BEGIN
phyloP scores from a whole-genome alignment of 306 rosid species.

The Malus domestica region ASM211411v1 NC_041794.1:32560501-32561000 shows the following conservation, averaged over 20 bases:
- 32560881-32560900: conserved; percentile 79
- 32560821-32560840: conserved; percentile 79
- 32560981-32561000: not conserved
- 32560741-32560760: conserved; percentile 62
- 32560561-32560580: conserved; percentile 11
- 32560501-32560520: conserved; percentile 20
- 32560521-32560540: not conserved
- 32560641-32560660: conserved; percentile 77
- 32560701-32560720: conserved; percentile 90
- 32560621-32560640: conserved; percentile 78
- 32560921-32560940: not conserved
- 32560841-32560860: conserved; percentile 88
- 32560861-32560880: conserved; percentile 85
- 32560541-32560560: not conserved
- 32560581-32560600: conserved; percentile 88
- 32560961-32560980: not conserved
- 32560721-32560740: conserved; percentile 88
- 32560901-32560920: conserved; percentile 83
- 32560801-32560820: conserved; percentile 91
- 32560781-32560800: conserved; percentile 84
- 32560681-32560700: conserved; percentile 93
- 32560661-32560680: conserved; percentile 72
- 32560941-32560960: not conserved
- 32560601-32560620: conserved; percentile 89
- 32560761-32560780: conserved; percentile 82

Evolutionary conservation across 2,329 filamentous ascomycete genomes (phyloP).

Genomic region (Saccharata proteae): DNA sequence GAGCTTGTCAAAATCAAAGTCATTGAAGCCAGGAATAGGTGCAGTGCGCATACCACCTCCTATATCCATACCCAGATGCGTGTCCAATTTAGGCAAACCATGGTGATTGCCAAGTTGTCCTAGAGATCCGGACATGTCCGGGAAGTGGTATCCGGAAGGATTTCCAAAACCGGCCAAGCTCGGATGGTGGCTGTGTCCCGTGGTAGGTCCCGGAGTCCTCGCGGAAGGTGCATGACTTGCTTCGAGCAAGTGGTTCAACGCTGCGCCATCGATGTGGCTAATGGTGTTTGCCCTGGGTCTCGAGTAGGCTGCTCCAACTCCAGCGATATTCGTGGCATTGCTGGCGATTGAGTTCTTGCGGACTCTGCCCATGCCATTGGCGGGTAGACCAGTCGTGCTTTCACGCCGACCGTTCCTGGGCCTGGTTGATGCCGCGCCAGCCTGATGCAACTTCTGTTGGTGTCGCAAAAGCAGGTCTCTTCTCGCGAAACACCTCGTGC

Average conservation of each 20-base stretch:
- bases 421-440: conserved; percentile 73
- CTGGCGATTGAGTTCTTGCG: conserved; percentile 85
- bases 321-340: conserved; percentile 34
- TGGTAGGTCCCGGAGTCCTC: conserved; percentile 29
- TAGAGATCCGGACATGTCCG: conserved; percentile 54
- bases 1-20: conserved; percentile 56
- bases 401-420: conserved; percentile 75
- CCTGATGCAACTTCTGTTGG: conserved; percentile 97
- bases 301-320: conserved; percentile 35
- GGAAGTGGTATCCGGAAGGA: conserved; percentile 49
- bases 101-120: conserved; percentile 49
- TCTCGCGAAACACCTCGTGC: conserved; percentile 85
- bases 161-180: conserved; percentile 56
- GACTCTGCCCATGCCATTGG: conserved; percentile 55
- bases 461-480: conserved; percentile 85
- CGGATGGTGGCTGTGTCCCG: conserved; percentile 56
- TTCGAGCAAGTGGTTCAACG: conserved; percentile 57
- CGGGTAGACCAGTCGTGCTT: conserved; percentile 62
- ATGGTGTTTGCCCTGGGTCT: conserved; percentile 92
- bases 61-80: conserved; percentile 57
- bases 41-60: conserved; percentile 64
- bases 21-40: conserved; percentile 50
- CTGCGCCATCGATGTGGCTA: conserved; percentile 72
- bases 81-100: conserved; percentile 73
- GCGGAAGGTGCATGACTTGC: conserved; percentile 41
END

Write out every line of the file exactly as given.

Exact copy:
phyloP scores from a whole-genome alignment of 306 rosid species.

The Malus domestica region ASM211411v1 NC_041794.1:32560501-32561000 shows the following conservation, averaged over 20 bases:
- 32560881-32560900: conserved; percentile 79
- 32560821-32560840: conserved; percentile 79
- 32560981-32561000: not conserved
- 32560741-32560760: conserved; percentile 62
- 32560561-32560580: conserved; percentile 11
- 32560501-32560520: conserved; percentile 20
- 32560521-32560540: not conserved
- 32560641-32560660: conserved; percentile 77
- 32560701-32560720: conserved; percentile 90
- 32560621-32560640: conserved; percentile 78
- 32560921-32560940: not conserved
- 32560841-32560860: conserved; percentile 88
- 32560861-32560880: conserved; percentile 85
- 32560541-32560560: not conserved
- 32560581-32560600: conserved; percentile 88
- 32560961-32560980: not conserved
- 32560721-32560740: conserved; percentile 88
- 32560901-32560920: conserved; percentile 83
- 32560801-32560820: conserved; percentile 91
- 32560781-32560800: conserved; percentile 84
- 32560681-32560700: conserved; percentile 93
- 32560661-32560680: conserved; percentile 72
- 32560941-32560960: not conserved
- 32560601-32560620: conserved; percentile 89
- 32560761-32560780: conserved; percentile 82

Evolutionary conservation across 2,329 filamentous ascomycete genomes (phyloP).

Genomic region (Saccharata proteae): DNA sequence GAGCTTGTCAAAATCAAAGTCATTGAAGCCAGGAATAGGTGCAGTGCGCATACCACCTCCTATATCCATACCCAGATGCGTGTCCAATTTAGGCAAACCATGGTGATTGCCAAGTTGTCCTAGAGATCCGGACATGTCCGGGAAGTGGTATCCGGAAGGATTTCCAAAACCGGCCAAGCTCGGATGGTGGCTGTGTCCCGTGGTAGGTCCCGGAGTCCTCGCGGAAGGTGCATGACTTGCTTCGAGCAAGTGGTTCAACGCTGCGCCATCGATGTGGCTAATGGTGTTTGCCCTGGGTCTCGAGTAGGCTGCTCCAACTCCAGCGATATTCGTGGCATTGCTGGCGATTGAGTTCTTGCGGACTCTGCCCATGCCATTGGCGGGTAGACCAGTCGTGCTTTCACGCCGACCGTTCCTGGGCCTGGTTGATGCCGCGCCAGCCTGATGCAACTTCTGTTGGTGTCGCAAAAGCAGGTCTCTTCTCGCGAAACACCTCGTGC

Average conservation of each 20-base stretch:
- bases 421-440: conserved; percentile 73
- CTGGCGATTGAGTTCTTGCG: conserved; percentile 85
- bases 321-340: conserved; percentile 34
- TGGTAGGTCCCGGAGTCCTC: conserved; percentile 29
- TAGAGATCCGGACATGTCCG: conserved; percentile 54
- bases 1-20: conserved; percentile 56
- bases 401-420: conserved; percentile 75
- CCTGATGCAACTTCTGTTGG: conserved; percentile 97
- bases 301-320: conserved; percentile 35
- GGAAGTGGTATCCGGAAGGA: conserved; percentile 49
- bases 101-120: conserved; percentile 49
- TCTCGCGAAACACCTCGTGC: conserved; percentile 85
- bases 161-180: conserved; percentile 56
- GACTCTGCCCATGCCATTGG: conserved; percentile 55
- bases 461-480: conserved; percentile 85
- CGGATGGTGGCTGTGTCCCG: conserved; percentile 56
- TTCGAGCAAGTGGTTCAACG: conserved; percentile 57
- CGGGTAGACCAGTCGTGCTT: conserved; percentile 62
- ATGGTGTTTGCCCTGGGTCT: conserved; percentile 92
- bases 61-80: conserved; percentile 57
- bases 41-60: conserved; percentile 64
- bases 21-40: conserved; percentile 50
- CTGCGCCATCGATGTGGCTA: conserved; percentile 72
- bases 81-100: conserved; percentile 73
- GCGGAAGGTGCATGACTTGC: conserved; percentile 41